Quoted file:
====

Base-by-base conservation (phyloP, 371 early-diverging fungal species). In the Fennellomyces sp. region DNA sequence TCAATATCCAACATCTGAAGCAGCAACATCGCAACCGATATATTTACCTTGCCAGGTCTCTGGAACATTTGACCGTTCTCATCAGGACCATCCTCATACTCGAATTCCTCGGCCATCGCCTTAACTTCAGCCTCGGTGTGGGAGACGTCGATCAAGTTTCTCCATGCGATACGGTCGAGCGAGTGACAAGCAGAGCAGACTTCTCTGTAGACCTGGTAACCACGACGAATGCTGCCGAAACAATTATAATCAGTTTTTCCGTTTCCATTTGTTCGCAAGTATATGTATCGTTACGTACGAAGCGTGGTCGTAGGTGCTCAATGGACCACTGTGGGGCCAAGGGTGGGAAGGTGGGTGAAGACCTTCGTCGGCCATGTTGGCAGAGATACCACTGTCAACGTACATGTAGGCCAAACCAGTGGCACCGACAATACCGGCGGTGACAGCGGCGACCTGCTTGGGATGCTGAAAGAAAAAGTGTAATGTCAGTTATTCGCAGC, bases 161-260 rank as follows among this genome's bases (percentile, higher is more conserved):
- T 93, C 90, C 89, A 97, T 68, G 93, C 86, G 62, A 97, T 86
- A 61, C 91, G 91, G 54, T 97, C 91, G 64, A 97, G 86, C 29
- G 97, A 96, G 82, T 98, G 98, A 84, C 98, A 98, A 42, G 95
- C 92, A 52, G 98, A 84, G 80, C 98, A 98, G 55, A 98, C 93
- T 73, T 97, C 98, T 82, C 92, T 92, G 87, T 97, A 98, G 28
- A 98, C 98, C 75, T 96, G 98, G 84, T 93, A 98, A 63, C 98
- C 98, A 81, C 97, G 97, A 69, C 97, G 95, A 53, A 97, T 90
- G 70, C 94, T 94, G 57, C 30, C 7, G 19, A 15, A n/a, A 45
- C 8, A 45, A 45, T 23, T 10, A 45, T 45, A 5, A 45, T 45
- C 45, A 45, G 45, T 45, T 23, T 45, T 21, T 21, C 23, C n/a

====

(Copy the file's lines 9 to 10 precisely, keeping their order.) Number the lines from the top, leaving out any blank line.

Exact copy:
- G 70, C 94, T 94, G 57, C 30, C 7, G 19, A 15, A n/a, A 45
- C 8, A 45, A 45, T 23, T 10, A 45, T 45, A 5, A 45, T 45